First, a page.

At hearings on Capitol Hill on Tuesday, former CIA director John Brennan and director of national intelligence Dan Coats expressed deep concerns with the leaks, which were printed in the New York Times and Washington Post, respectively.

Seventy-four percent of voters say the leaks are a serious matter that should be investigated, including 84 percent of Democrats.

However, 62 percent say that journalistic organizations that publish information — even if it is received illegally, through hacking — should be protected by law.

“It is very clear in the poll that overwhelming majorities of the country take leaks and potential political unmasking of members of the Trump campaign in wiretapped conversations merit full and even independent investigation,” Penn said.

The Harvard-Harris online survey of 2,006 registered voters was conducted between May 17 and May 20. The partisan breakdown is 36 percent Democrat, 32 percent Republican, 29 percent independent and 3 percent other. The poll uses a methodology that doesn’t produce a traditional margin of error.

The Harvard–Harris Poll is a collaboration of the Harvard Center for American Political Studies and The Harris Poll. The Hill will be working with Harvard-Harris throughout 2017. Full poll results will be posted online later this week.

Read More At: TheHill.com

Netflix bans “The Red Pill” movie because it contains too much TRUTH

Image: Netflix bans “The Red Pill” movie because it contains too much TRUTH
Source: NaturalNews.com
Tracey Watson
May 18, 2017

Let me start out by saying that I have no political agenda. Like most of you, I’m just a regular, straight-down-the-middle person living my life. That said, I am open-minded and believe that getting different perspectives and listening to many viewpoints is important in shaping my own views. The world would be a bleak place, indeed, if we were all forced to accept only one side of any given equation. And yet, that is what we are increasingly being bullied into doing, as evidenced recently by the totally over-the-top reaction by many to filmmaker Cassie Jaye’s documentary The Red Pill.

In the movie, Jaye, an investigative journalist and self-proclaimed feminist, decided to go down the rabbit hole of the Men’s Rights Activism (MRA) movement, described by Urban Dictionary as “an organization of men and their women allies who draw attention to the ways in which misandry (anti-male attitudes and actions) and gynocentrism (women-privileging) harm men.”

The film sets out to examine what MRAs really stand for, what they believe they’re fighting for, and what their attitudes really are towards women.

In spite of the movie’s huge commercial success, Netflix has refused to air it. In theaters in Canada, Australia and the U.S., feminists have come out en masse to protest viewings, and independent theaters have been under huge pressure not to show it. [Related: Discover what else they don’t want you to see at Censored.news.]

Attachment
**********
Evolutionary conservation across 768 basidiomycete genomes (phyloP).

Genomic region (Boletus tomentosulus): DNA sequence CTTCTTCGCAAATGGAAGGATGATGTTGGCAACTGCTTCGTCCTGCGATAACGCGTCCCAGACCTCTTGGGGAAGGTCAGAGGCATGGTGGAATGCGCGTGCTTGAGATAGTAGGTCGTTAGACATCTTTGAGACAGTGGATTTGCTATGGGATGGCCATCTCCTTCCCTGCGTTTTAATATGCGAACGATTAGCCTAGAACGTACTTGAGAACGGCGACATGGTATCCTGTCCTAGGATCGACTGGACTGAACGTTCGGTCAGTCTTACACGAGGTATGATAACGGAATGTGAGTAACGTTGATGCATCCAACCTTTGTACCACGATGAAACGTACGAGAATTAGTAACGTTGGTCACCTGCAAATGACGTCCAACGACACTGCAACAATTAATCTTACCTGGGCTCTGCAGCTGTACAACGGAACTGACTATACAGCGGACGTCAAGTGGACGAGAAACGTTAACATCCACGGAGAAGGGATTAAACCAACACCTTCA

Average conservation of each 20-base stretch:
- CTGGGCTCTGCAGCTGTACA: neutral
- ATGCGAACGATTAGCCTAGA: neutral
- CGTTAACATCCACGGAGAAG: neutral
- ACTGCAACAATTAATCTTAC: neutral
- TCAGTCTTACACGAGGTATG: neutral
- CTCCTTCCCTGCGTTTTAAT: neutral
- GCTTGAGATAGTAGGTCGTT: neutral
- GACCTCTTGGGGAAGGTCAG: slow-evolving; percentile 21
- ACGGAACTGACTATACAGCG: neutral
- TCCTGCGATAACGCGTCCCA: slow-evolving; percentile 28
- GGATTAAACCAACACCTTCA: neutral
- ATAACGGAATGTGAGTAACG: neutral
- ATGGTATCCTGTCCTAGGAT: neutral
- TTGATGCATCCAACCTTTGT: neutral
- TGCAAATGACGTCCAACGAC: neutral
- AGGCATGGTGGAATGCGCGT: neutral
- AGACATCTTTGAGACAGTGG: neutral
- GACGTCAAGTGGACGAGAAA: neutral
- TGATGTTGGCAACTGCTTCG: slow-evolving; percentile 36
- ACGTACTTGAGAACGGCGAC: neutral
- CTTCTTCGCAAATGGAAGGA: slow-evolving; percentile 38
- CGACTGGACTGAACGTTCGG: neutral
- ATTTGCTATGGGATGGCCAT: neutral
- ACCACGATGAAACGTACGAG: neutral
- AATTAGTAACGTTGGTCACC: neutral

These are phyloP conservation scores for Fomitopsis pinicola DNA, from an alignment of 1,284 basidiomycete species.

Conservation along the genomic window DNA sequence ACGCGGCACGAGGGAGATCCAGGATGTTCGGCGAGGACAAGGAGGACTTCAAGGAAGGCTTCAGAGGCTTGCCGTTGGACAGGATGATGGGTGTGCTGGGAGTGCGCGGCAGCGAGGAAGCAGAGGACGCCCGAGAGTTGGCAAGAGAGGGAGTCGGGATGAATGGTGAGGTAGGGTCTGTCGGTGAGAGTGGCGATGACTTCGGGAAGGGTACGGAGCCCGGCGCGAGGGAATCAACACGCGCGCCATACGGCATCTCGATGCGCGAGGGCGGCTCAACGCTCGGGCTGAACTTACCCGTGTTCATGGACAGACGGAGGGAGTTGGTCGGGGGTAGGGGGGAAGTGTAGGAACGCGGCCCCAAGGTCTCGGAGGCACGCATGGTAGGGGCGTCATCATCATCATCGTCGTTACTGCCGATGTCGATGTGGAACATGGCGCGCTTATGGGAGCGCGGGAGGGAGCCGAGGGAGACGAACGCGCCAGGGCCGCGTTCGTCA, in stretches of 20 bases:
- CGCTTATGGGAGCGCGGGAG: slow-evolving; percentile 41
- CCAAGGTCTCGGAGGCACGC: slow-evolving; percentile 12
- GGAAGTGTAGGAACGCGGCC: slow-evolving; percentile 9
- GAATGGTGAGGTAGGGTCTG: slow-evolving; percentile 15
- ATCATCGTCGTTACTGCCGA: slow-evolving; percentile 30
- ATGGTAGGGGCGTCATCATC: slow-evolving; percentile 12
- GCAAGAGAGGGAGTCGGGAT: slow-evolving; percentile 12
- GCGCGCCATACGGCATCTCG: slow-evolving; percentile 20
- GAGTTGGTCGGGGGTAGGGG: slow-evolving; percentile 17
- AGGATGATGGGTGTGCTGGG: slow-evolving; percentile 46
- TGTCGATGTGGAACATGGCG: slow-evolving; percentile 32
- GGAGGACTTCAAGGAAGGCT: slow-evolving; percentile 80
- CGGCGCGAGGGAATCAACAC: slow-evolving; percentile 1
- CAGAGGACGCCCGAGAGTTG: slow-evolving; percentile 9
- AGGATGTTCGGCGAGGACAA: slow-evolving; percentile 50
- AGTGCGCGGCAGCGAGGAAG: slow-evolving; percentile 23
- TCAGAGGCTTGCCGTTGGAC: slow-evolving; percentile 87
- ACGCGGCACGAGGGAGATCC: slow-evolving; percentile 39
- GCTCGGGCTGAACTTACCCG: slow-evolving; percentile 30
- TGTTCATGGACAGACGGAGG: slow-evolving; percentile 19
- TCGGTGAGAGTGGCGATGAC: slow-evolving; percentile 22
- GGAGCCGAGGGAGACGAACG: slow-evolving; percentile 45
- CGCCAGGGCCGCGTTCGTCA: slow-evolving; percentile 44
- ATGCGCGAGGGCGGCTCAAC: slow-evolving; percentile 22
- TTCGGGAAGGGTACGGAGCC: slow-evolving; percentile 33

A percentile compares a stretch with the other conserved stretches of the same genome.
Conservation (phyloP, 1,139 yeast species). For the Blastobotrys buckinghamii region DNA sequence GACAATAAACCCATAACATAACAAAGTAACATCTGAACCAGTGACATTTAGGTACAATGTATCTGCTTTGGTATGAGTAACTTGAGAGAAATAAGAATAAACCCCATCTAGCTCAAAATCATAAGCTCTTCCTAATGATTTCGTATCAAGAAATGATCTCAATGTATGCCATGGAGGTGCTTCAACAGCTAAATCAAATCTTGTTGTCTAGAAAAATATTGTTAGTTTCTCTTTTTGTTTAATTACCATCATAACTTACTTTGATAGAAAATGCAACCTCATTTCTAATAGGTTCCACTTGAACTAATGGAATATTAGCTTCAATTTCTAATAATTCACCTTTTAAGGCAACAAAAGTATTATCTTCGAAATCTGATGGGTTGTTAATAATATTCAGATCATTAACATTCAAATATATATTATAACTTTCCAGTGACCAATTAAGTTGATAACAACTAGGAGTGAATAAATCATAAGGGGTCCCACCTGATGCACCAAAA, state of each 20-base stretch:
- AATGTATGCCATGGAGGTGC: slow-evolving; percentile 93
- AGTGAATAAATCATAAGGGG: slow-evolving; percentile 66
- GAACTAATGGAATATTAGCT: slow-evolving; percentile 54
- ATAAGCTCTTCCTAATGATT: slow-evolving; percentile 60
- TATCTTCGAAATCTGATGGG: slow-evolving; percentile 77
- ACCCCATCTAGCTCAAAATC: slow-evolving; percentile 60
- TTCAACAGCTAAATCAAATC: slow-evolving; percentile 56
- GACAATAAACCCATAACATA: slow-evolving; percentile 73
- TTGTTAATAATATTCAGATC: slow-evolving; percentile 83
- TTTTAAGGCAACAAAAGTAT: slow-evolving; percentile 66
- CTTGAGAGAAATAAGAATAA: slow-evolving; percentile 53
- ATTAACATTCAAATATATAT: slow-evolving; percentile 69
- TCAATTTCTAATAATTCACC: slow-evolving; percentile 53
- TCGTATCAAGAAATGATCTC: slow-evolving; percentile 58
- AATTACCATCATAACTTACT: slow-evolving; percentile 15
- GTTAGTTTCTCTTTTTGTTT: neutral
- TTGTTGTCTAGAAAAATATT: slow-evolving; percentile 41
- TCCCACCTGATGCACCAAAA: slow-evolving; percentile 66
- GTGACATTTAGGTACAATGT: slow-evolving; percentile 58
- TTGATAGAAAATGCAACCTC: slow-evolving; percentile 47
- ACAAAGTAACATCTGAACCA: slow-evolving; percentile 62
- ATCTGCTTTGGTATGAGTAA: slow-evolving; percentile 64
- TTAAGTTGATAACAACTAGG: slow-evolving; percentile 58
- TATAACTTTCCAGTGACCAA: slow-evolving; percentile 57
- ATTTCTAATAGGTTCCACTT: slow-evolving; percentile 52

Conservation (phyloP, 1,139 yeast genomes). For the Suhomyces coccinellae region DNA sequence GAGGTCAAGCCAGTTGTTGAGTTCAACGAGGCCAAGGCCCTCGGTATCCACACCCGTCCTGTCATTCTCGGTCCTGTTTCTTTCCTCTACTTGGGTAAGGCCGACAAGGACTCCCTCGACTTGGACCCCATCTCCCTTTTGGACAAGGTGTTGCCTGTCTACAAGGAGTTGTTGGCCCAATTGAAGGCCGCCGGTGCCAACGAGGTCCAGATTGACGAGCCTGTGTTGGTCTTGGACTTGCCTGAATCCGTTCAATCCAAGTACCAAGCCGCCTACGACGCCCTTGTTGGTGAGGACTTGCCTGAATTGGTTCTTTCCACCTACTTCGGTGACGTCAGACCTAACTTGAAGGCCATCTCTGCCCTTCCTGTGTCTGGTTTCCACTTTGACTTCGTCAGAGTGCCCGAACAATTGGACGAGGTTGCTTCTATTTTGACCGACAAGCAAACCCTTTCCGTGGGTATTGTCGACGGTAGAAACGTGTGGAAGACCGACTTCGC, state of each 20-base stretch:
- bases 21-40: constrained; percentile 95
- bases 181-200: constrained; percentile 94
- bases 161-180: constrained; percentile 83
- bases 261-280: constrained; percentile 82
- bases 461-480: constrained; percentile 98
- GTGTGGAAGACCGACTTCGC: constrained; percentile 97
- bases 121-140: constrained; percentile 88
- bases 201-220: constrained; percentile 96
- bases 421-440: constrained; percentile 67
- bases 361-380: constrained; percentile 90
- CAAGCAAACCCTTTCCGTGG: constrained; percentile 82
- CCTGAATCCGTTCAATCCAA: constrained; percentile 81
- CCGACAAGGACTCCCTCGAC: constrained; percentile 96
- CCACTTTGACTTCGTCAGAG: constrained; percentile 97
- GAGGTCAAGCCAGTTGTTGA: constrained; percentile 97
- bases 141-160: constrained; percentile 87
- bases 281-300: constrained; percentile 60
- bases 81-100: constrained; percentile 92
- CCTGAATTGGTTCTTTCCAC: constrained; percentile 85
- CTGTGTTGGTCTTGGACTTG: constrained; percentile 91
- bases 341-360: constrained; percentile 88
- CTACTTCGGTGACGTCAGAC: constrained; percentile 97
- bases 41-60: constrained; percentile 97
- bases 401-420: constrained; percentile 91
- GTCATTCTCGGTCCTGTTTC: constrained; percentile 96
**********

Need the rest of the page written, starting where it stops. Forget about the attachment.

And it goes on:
CBC News recently reported that theater patrons and sponsors in Canada have threatened to stop doing business with theaters that dare to go ahead with scheduled screenings.

Gavin McInnes of Rebel Media calls this type of pressure “economic terrorism,” and makes the interesting point that many of the people who protested so vehemently against the film have never even seen it.

McInnes argues that many recent documentaries have been very biased toward one particular viewpoint, and some like An Inconvenient Truth, have been scientifically flawed and totally one-sided, yet have been accepted as fact and allowed to mold the thinking of many.

On the other hand, with The Red Pill, Cassie Jaye does “what true journalists should do,” she insists. “You set out with no agenda and you don’t end up where you thought you would.”

And judging by the content of the trailer, that is just what Jaye does. While providing the perspective of the MRAs, and highlighting some of their most pressing issues, she also speaks to prominent feminist activists and journalists to get their take on those issues.

The interviews Jaye conducts for the documentary highlight issues like men having virtually no rights when it comes to custody disputes, and the fact that if a woman should decide to abort her baby, her spouse or partner would have no say in the matter. The documentary also highlights the fact that 93 percent of workplace fatalities affect men, and that 4 out of 5 suicides are men. [Related: Men have to pay more at the pharmacy now as a “gender inequality tax”.]

As one of the interviewees notes, men are suffering, but, “Society doesn’t want to hear their pain. We value female life more than we value male life.”

Dr. Warren Farrell refers to a “big hole in the area of compassion for boys and men,” and Paul Elam, president and founder of A Voice for Men, notes that the anti-men message is a subtle subtext in statements like “stop violence against women,” rather than simply, “stop all violence.”

In her video diary, Jaye looks really confused and says she’s unsure if the MRAs are simply “duping” her to convince her of their out-there theory that “men are discriminated against, and women have the advantage.”